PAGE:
The fast-approaching deadline for officials to finalize a ballot, asking voters to approve a penny of sales tax for specific town and county projects, is Wednesday.
Officials are cutting it close with a meeting Monday, just two days before the deadline. The decision about what to include on the November 2019 Specific Purpose Excise Tax ballot stalled during the last meeting.
Teton County commissioners and Jackson Town councilors return to the table Monday to attempt to reach a consensus that has eluded them so far in hours of contentious meetings.
Dominating discussions is the question of whether to propose a list of individual projects voters can vote up or down, or whether to — for the first time — deviate from that ballot structure by “bundling” various items together into combined ballot questions.
Some officials favor a single slate of as many as 10 projects, while others are open to grouping two or three “bundles” of several related projects.
At the last SPET meeting on July 1, officials failed to reach a compromise.
“It would appear we’re going nowhere,” Commissioner Mark Barron said. “We have a job to do, and this is taking forever to get a ballot initiative.”
If they can’t reach an agreement, there’s no SPET election, Deputy County Attorney Keith Gingery said. Projects like $22 million for an expansion of the Teton County/Jackson Recreation Center, $10 million for wildlife crossings and $1.6 million for wildland fire trucks are on the line.
The debate has been divided mostly along town versus county lines, with the Town Council favoring a bundle plan and most county commissioners seeking an “a la carte” approach. While officials floated several ideas for compromises, none have won enough support to be approved.
Commissioners Mark Newcomb, Luther Propst and Barron have all dug in their heels in favor of a totally a la carte ballot, as voters have seen in past SPET elections.
“I think we really have to trust the community, and I think the community would be extremely disappointed if they didn’t sense that trust from us as elected officials,” Newcomb said. “It’s about the sacredness of the ballot box and the trust in the voter and trust in our democratic process.”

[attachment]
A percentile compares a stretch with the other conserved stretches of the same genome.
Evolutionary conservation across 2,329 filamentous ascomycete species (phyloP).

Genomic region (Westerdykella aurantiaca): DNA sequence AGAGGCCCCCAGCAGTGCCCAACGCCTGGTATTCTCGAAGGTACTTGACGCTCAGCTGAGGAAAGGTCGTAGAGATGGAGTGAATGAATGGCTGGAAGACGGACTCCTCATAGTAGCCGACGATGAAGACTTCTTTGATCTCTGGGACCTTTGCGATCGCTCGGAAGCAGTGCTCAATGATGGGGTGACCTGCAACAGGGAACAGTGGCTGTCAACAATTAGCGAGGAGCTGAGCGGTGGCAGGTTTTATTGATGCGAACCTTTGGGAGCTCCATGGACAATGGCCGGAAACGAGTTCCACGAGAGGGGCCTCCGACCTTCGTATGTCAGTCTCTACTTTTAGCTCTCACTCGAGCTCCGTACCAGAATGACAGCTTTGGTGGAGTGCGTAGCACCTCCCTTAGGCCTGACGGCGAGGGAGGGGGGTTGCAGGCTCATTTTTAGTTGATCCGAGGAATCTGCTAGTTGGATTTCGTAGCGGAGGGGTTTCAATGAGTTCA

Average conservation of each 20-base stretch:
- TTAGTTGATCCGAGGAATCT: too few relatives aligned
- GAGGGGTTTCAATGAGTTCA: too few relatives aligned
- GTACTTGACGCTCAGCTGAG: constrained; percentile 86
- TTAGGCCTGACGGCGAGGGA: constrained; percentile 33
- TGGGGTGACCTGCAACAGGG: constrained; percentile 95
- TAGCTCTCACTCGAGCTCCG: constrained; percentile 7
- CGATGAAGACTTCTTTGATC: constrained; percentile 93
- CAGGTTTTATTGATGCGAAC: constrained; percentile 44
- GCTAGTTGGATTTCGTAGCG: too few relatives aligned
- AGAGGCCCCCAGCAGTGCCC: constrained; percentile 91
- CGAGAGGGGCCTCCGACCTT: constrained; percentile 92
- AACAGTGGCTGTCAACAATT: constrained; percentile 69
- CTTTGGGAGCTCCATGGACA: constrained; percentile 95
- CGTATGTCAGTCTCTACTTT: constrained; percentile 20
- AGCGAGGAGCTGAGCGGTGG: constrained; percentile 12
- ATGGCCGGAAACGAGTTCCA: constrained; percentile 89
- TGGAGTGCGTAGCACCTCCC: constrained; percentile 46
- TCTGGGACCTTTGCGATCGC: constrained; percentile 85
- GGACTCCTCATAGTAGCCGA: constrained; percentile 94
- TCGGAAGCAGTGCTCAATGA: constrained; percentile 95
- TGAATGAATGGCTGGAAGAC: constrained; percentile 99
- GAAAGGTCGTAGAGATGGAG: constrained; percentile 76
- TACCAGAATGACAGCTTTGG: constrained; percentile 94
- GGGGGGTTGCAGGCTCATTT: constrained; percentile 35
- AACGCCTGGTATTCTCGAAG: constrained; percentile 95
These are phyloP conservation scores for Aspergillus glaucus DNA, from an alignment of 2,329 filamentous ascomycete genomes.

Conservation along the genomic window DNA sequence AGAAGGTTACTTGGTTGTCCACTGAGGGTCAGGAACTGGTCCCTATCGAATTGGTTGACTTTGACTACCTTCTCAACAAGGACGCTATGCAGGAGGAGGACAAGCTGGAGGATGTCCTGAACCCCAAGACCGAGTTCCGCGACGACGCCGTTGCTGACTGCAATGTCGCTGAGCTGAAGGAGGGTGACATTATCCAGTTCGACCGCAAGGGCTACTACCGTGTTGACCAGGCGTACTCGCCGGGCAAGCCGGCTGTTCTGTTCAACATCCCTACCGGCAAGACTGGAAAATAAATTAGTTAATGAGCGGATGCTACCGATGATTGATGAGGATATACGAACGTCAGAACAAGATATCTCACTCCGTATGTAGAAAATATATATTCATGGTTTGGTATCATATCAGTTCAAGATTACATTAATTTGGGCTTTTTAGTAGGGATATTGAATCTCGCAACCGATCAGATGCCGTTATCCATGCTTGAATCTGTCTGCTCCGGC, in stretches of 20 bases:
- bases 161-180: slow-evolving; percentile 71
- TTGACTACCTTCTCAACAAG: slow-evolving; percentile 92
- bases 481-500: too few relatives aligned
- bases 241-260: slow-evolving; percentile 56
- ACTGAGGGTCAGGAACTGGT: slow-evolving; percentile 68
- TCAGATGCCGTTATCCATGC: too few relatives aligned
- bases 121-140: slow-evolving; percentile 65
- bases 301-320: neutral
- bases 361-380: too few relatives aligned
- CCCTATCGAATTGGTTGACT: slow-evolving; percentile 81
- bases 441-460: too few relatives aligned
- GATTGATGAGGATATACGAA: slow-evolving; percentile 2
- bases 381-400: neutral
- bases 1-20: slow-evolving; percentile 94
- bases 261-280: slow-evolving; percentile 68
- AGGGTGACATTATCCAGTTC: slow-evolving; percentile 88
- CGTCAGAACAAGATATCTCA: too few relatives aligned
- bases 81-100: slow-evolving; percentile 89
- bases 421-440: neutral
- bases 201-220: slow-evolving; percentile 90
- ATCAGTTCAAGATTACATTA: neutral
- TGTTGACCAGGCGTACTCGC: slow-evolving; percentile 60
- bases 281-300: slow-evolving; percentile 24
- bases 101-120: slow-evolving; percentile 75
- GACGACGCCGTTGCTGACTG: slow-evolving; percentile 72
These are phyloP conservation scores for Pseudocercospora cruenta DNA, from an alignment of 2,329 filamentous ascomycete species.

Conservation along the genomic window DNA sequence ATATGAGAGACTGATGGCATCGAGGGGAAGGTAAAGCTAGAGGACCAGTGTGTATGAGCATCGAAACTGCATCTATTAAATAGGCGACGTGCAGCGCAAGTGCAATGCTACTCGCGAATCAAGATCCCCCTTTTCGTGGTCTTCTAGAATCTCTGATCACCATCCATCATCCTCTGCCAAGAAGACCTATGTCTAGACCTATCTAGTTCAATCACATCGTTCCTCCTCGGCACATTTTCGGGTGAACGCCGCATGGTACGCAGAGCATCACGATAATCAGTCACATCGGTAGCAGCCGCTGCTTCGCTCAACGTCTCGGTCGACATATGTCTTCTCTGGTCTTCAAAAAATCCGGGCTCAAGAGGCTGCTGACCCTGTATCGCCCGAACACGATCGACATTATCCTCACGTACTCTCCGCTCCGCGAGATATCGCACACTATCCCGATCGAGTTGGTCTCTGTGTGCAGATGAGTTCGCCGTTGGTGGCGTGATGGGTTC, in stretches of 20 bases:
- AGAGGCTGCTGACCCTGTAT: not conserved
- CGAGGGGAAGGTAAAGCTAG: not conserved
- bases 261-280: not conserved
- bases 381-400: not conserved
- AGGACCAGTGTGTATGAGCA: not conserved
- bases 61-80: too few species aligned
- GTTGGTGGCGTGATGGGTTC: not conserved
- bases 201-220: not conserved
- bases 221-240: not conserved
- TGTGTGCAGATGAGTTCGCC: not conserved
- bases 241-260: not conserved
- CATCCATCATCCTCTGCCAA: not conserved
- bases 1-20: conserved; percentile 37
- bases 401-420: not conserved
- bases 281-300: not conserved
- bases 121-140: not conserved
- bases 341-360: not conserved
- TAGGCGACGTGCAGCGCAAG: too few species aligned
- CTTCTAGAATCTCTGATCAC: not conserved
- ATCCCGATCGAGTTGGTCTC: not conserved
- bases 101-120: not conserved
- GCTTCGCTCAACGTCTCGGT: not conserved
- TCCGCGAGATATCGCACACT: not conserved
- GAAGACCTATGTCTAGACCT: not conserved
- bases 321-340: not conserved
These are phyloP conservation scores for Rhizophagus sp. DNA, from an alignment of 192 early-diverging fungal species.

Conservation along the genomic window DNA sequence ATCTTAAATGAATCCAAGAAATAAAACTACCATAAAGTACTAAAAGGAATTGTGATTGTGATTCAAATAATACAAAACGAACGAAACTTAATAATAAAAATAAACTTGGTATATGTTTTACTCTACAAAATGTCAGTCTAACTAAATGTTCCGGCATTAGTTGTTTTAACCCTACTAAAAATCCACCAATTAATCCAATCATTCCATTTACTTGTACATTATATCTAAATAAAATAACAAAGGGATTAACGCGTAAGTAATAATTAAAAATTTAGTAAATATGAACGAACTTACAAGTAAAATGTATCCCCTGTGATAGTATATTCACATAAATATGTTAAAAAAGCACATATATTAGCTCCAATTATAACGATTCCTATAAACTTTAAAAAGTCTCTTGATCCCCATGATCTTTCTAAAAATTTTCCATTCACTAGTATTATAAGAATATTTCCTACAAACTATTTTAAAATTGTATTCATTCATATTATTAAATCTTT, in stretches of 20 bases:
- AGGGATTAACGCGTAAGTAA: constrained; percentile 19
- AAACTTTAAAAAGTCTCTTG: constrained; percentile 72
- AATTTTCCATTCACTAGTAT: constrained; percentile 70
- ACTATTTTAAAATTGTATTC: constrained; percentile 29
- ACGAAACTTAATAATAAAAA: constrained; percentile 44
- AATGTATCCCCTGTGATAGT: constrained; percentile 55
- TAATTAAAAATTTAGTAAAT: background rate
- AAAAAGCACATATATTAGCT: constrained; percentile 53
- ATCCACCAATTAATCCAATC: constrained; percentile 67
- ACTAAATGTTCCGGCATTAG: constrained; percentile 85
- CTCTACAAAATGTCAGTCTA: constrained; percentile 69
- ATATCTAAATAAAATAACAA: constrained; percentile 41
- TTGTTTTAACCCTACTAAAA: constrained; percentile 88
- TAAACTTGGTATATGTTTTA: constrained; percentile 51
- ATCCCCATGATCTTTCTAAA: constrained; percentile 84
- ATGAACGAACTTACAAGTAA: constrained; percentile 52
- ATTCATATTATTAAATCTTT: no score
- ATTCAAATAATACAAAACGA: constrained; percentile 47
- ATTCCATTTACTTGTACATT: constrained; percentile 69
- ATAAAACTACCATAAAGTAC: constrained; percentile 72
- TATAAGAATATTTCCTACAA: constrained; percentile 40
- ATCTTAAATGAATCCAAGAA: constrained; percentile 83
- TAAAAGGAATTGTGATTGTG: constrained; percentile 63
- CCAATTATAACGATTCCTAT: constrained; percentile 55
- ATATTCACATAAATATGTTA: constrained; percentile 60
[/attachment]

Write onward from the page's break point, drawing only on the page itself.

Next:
Mayor Pete Muldoon, on the other hand, said he won’t consider an a la carte ballot “at all.” After voters rejected ballot measures for housing and transportation, like a vehicle maintenance facility, in 2016 and 2017, Councilor Arne Jorgensen said a new approach to fund these priorities through SPET is needed.
“If we’re not willing to do something different, if we’re not willing to take a risk, I’m not sure I’d expect a different outcome,” Jorgensen said.
Most public comment has favored an “a la carte” ballot, with many voters threatening to vote “no” on any bundles.
“As a voter, I have the right to choose whether I approve of each project,” Dianne Budge wrote.
“The one thing I’ve always liked about the SPET tax is that I had a voice in the decision of what projects should be funded and when,” Karilyn Brodell wrote. “Now you want to take away my right to make my own choices. I find this insulting and condescending.”
But Jackson resident Candra Day said she changed her mind in favor of bundling after listening to elected officials.
“I realized that we don’t need to allow voters (meaning me) to cherry-pick the projects that personally benefit themselves, as voters often do,” she wrote in a Guest Shot in the Jackson Hole News&Guide. “We don’t need to pit one need against another.